Spin classes are a fun way to get fit fast.

How to Get Started in Spin

Maybe you’ve heard your friends talk about SoulCycle, Equinox, or their favorite gym spin class, and you’ve wanted to learn more but been afraid to ask. Here’s your primer on spin and how to get started in this fun sport, which is also one of the quickest routes to fitness.

What is Spin?

At its simplest, spin is simply a term for riding a stationary bicycle while an instructor guides you through a routine that mimics an outdoor course. During the course of a spin class you’ll alternate slow and fast speeds, and change the exertion level on your cycle from easy to hard and back again. Most spin classes also add some floor and weight training exercises for building core, arm and shoulder strength. When you walk into a spin class, the first thing you’ll notice is rows of bikes fairly close together facing the front of the room, and loud music. The music is to pep you up, and instructors will talk over it using microphones.

How Do I Choose a Class?

Unless you’re an extremely fit and experienced bike rider, start with a beginning class, since spin requires getting used to, and it can be very discouraging if you feel you’re being left behind. If you have a friend who goes to spin, ask if you can either come along to her class or take the lower level class at her gym.  Take a test class and see if you like the instructor, as this is key to enjoying the class. Look for instructors who are easygoing, sympathetic, and don’t seem too hardcore.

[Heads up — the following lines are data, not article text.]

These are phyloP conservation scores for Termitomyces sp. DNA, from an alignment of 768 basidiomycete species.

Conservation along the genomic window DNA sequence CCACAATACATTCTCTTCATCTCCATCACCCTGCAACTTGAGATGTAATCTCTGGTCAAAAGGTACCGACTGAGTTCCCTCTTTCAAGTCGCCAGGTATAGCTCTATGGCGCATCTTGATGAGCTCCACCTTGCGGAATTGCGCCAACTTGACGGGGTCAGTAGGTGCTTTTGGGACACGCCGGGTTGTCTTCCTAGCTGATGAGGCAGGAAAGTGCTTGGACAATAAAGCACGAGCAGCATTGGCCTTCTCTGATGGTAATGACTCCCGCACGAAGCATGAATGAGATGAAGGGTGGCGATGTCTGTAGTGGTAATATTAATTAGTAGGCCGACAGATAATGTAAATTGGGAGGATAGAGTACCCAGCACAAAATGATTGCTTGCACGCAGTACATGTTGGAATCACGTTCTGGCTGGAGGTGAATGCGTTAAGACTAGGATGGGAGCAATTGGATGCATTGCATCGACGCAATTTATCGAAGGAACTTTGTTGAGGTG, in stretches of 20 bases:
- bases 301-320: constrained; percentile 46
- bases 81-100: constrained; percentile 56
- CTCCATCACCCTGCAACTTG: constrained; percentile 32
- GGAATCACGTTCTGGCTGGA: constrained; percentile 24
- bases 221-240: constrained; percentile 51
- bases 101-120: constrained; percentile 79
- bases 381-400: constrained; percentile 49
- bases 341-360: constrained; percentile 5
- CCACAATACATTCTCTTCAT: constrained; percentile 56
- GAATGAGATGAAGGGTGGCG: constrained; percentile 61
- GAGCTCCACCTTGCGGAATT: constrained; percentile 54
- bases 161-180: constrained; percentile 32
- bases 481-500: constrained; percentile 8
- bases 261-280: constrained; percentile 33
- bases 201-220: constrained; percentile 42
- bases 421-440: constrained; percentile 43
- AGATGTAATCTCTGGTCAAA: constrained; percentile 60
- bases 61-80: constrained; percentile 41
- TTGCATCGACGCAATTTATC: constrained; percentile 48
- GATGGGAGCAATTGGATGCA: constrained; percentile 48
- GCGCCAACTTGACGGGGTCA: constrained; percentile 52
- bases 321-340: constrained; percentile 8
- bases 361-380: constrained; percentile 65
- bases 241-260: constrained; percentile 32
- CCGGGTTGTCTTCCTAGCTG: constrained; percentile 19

How Do I Use the Bikes?

There is a small bit of technical know-how necessary to operate a stationary bike, but come a few minutes early and ask the teacher to show you and you should be fine. You’ll hear your teacher talk a lot about resistance; this is the setting that changes how much effort it takes to move the pedals. Another term for this is “gear up” – this means increase resistance so that it feels like you’re riding in higher gear. You may hear the teacher talk about “flat road” – this is is the setting on the bike that most closely mimics riding on a flat course, so you will set the bike to give yourself just a bit of resistance but not much. The monitor is the screen that shows you your speed, resistance, and sometimes calories burned and other measures.

Standing and Sitting

While regular cycling is done sitting down for the most part, much of a spin class takes place standing up on the pedals. To stand, shift your weight slighly forward so that it’s over the pedals, or you’ll find yourself falling backwards back onto the seat. If you find standing difficult at first, don’t worry, just sit back down and work your way up to longer intervals.

What Gear Do I Need?

When you walk into spin class, you’ll notice that many participants are wearing cycling shoes, which they clip into the pedals. However, this isn’t necessary; you can get much the same effect by slipping your foot into the “cage” attached to the pedal. Later on, if you find you like spinning you may want to invest in shoes as they improve the workout for your legs and glutes. Some specialized classes such as SoulCycle, use bikes that will only work with spinning shoes, so ask ahead of time to be sure. Some people like to wear cycling pants with padding in the seat and crotch. Other than this, your regular workout gear should be fine, just bring a big water bottle and a towel – spinning will get you thirsty and sweaty.



Melanie Haiken writes about health, wellness and fitness for national magazines and websites. She specializes in discovering and reporting the latest research on diet, nutrition, fitness, weight loss and other health-related topics. Her award-winning stories have appeared in Fitness, Shape, Health, Forbes, and other respected magazines. She also contributes health stories to numerous Kaiser Permanente newsletters and other publications.